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3: Keeping It Legal

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    We are capable of original thought. But much of what we think about is based on what we have learned from others’ contributions. Even Albert Einstein, a very original thinker, learned from others and then worked on problems many in the field had identified (Stachel, 2005).

    “He [Einstein] had been probing the edifice erected by his predecessors in this field [theoretical physics] for its strengths and weaknesses…” (Stachel, 2005, p. 215). All our work is based on generations of work that has come before us. Our predecessors read and used the work of their predecessors. With gratitude, it is only right that we acknowledge the work of others on which our thoughts and works are grounded.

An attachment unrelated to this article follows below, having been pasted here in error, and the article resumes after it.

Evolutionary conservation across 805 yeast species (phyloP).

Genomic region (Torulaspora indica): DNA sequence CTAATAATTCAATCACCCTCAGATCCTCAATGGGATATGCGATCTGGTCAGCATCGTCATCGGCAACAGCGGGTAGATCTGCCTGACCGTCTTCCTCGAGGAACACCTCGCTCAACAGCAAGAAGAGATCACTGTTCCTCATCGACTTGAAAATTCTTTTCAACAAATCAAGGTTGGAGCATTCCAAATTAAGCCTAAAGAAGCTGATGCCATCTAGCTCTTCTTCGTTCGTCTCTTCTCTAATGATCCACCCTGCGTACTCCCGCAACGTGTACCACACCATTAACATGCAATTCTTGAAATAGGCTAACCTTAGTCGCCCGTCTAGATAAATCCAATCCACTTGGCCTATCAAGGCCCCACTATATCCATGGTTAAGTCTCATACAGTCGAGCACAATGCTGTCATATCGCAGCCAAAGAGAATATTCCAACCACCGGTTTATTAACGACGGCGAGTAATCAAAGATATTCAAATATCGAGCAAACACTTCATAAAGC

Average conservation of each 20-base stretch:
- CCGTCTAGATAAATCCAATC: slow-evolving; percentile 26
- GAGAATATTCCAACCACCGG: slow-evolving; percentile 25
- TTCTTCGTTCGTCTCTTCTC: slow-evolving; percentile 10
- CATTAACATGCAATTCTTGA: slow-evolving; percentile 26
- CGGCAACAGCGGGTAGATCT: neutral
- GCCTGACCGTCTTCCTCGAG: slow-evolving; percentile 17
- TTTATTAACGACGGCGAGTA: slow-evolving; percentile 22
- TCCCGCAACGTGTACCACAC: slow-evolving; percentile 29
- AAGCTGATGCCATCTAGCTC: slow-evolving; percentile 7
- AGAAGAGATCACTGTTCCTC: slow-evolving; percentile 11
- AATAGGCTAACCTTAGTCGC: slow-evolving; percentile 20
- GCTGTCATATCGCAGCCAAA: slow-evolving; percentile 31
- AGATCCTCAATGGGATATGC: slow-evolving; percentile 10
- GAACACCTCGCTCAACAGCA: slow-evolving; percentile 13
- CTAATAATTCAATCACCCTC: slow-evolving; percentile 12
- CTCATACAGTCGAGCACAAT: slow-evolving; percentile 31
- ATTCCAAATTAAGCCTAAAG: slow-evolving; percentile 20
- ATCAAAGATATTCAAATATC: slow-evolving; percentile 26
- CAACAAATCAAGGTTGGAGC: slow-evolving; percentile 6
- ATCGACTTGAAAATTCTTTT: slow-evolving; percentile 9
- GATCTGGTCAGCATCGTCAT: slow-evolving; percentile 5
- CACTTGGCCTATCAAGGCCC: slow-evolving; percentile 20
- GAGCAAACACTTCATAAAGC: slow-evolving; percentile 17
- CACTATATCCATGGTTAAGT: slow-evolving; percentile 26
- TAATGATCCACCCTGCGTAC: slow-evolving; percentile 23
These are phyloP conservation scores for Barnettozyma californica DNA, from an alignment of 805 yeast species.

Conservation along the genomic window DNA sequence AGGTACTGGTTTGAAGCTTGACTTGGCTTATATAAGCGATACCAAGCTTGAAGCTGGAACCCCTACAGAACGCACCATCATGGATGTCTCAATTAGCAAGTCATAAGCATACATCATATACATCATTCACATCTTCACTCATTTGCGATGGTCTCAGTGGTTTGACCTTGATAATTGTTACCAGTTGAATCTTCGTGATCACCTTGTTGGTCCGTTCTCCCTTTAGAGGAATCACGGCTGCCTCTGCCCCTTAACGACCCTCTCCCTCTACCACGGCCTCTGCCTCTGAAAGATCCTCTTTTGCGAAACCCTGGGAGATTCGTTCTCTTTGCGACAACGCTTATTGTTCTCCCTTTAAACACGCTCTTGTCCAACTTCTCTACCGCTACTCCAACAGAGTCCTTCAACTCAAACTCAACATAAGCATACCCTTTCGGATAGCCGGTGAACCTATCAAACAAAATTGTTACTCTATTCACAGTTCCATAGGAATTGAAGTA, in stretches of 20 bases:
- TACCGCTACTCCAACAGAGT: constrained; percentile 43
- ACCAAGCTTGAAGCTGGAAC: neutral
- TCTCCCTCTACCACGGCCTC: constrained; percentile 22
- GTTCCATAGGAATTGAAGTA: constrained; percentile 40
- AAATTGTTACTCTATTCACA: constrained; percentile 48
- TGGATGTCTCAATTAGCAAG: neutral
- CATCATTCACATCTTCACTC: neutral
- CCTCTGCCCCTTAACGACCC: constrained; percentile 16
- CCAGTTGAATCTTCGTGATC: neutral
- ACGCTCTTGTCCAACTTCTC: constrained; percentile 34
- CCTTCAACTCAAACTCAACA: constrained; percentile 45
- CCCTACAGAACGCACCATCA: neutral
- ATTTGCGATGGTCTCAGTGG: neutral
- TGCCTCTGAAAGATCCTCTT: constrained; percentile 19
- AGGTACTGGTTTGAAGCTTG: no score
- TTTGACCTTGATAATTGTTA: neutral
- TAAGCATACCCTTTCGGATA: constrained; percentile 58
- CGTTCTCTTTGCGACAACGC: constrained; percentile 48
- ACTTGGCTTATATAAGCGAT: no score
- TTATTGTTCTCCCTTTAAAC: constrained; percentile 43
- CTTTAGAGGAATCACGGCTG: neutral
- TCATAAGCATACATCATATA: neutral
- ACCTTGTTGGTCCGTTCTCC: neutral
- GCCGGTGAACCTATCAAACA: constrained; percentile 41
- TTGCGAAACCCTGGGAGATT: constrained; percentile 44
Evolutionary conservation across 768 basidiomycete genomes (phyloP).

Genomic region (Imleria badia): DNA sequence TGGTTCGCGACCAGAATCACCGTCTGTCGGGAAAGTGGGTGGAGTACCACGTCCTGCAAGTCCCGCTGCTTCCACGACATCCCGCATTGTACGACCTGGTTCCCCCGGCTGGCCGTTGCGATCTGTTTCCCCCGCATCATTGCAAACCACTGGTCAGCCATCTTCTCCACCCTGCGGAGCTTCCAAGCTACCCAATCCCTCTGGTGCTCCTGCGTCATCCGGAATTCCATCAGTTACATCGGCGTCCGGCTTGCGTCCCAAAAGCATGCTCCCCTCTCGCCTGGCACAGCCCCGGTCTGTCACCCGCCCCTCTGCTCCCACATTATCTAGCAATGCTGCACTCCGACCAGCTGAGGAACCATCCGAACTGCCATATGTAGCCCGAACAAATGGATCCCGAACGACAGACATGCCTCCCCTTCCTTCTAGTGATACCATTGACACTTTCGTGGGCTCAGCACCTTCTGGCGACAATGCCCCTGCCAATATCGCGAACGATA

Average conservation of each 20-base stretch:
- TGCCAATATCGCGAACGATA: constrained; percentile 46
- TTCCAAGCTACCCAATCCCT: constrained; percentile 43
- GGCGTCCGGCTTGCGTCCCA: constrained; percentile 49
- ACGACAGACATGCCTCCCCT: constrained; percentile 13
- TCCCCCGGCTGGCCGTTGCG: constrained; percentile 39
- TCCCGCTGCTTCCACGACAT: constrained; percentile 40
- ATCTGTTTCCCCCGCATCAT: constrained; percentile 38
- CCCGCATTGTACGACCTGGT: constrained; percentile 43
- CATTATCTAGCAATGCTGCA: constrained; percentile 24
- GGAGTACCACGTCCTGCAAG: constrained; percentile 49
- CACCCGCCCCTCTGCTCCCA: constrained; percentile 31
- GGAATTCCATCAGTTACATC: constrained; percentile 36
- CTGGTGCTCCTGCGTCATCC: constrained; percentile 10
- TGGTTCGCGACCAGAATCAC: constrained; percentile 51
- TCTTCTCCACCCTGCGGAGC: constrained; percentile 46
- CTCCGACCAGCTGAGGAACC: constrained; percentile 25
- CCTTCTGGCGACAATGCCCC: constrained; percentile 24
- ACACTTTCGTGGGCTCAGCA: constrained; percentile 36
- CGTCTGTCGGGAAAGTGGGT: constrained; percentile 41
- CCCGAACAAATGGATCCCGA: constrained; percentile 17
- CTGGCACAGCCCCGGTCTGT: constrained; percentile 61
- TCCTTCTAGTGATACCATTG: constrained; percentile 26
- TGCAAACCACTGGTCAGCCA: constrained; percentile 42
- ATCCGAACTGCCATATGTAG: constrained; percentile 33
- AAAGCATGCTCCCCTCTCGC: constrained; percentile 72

Legal protection for the creator of a work (article, book, writings, music, photograph…) is called copyright. We can use copyrighted works if permission is given by the copyright holder or if it falls under fair use. Fair use is a list of four criteria that, when met, allow for the legal use of copyrighted works.

    Plagiarism is the use of any work (with or without copyright) without giving credit to the creator, the originator of the work (author of a book or article…). Plagiarism is unethical and is against the code of conduct of universities and colleges. Citing the work of others that we use is how we give credit to the creators, the originators of the works. To do this you will use both in-text citations in written works and full citations at the end of your work, or project. The latter is called References (in APA) or Works Cited (in MLA).

    Let’s delve into copyright, fair use, plagiarism and citing more deeply.

    This page titled 3: Keeping It Legal is shared under a CC BY-NC-SA license and was authored, remixed, and/or curated by Carol M. Withers with Bruce Johnson & Nathan Martin.

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